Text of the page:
It may shock you to learn that countries around the world use emojis differently to us here in Australia. Whether it’s using ordinary ones in strange contexts or deriving wildly unintended interpretations, communicating with emojis can be a bloody minefield.
A recent survey on how folks in English-speaking countries use them has revealed some interesting facts, including each country’s favourite emoji, and their varying meanings across the world.
The image below shows the second-favourite emoji of each country because apparently we all fucking love the plain old smiley face, which clocked in at number one for each.
Turns out the US, UK, Jamaica and Trinidad really enjoy the laugh-crying face, while Canada and New Zealand want nothing but love, baby. Ireland? They’re heaps into the smiling pile of shit and South Africa are just blowing kisses fucking everywhere.
We – a nation of absolute bloody larrikins – are all about the winky tongue emoji and you know what? I reckon that sums us up pretty damn well.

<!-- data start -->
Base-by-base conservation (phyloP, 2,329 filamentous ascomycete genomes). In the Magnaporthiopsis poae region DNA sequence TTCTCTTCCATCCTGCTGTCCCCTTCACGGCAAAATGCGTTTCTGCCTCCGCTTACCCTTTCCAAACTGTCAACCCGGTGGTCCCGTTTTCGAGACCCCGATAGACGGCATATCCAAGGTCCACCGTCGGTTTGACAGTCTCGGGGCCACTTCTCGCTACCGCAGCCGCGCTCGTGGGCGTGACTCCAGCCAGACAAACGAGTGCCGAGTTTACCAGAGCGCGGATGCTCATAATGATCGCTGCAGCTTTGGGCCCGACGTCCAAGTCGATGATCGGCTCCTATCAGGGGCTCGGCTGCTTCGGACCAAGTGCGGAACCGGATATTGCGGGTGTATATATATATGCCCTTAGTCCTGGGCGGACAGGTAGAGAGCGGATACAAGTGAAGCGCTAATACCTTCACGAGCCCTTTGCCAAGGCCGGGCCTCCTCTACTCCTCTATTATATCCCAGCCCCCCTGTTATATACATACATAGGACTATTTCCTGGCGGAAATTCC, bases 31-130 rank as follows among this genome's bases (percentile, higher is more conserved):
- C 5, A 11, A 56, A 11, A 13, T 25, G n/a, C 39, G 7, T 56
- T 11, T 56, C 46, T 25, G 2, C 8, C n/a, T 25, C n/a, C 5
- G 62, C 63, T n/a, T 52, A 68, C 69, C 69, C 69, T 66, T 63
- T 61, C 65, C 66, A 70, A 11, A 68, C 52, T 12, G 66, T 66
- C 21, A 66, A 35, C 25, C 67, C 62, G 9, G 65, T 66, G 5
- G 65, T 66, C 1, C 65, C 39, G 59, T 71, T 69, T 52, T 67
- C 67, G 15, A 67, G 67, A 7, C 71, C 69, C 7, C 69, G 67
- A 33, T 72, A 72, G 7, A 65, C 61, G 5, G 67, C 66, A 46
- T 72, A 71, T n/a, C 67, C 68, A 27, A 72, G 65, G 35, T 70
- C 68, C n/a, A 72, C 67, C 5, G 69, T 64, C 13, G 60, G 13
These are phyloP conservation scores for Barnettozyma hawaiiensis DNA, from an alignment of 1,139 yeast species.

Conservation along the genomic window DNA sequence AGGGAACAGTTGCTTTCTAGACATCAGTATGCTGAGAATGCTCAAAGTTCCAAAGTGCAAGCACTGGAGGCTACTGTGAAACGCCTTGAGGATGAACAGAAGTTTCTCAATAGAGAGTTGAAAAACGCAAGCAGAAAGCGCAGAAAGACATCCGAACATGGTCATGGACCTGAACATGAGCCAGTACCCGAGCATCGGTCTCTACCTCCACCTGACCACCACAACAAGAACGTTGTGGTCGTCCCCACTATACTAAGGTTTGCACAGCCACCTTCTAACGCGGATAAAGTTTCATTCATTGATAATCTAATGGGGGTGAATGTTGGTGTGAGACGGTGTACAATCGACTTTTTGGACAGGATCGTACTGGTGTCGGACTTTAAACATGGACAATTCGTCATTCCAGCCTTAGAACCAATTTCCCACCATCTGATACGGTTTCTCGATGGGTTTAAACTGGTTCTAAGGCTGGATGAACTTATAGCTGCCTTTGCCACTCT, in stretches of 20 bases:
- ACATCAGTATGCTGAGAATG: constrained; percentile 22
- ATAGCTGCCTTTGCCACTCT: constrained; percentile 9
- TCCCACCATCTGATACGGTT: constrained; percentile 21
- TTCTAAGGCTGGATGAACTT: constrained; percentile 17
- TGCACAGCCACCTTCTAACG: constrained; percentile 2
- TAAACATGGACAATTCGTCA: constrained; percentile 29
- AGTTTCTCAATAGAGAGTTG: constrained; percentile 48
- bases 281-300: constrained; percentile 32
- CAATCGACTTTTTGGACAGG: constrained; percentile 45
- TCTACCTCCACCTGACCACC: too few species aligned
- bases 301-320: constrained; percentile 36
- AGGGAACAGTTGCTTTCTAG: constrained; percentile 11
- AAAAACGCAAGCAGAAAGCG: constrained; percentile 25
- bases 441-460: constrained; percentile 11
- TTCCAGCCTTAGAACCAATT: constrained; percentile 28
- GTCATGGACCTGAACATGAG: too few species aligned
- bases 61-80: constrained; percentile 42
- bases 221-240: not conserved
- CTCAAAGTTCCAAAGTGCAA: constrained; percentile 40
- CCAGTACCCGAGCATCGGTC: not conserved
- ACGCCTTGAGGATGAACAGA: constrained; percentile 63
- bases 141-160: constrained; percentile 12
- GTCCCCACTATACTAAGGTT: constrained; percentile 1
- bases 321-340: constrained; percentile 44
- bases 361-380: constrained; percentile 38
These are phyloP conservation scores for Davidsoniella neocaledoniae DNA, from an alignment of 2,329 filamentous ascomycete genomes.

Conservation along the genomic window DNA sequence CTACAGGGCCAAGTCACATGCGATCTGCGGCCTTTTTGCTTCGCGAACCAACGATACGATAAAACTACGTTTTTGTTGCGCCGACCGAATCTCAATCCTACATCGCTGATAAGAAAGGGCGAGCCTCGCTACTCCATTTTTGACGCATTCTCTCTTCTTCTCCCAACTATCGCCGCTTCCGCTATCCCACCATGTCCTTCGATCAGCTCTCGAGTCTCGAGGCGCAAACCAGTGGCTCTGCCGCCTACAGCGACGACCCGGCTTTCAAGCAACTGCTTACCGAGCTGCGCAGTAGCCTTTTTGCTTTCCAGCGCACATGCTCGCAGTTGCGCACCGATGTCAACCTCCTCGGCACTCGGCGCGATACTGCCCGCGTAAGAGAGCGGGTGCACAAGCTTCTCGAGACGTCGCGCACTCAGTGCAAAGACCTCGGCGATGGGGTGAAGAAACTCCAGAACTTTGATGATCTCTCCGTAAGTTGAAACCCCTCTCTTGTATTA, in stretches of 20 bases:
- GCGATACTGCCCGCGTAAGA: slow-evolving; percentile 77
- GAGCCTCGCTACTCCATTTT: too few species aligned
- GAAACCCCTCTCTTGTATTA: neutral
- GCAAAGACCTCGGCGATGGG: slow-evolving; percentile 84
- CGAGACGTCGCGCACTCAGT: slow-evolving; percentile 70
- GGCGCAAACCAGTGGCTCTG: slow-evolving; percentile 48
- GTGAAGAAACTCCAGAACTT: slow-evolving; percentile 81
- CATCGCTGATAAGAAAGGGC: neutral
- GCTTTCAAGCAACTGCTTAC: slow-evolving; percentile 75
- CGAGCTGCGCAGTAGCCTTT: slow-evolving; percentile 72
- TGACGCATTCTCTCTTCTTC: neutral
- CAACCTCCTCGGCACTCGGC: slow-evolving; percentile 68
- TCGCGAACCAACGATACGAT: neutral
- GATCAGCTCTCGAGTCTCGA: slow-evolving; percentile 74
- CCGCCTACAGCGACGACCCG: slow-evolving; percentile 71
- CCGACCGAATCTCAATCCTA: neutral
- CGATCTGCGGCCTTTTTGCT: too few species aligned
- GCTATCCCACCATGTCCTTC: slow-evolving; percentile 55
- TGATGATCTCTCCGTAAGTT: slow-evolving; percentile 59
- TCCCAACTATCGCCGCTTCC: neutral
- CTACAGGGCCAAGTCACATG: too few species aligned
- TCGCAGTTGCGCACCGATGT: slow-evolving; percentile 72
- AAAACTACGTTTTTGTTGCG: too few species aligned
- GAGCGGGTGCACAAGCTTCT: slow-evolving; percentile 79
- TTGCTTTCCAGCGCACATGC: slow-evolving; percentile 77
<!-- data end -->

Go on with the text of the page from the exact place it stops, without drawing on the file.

According to the survey, there are some disagreements about the the interpretation of certain emojis. For example, the peach emoji in the US is more widely used to reference the fruit rather than the ass it truly represents. Americans are also using the eggplant emoji as a literal eggplant while Ireland, Jamaica and Trinidad deem it a “sexual reference”.
I think i can confidently speak on behalf of the entire country when I say the eggplant is always a dick. If you get a message with an eggplant emoji, I can almost guarantee the sender is talking about a schlong, either attached to their body or someone else’s.
The face with the straight mouth is interpreted as “unamused” by most, but Australia and the UK allegedly read it as “neutral/content”, which is incredibly incorrect. Which of you weirdos thinks that shit means content? Please reconsider your stance on this.
At least the world agrees you can’t go wrong with the classic smiley face.
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Image: How I Met Your Mother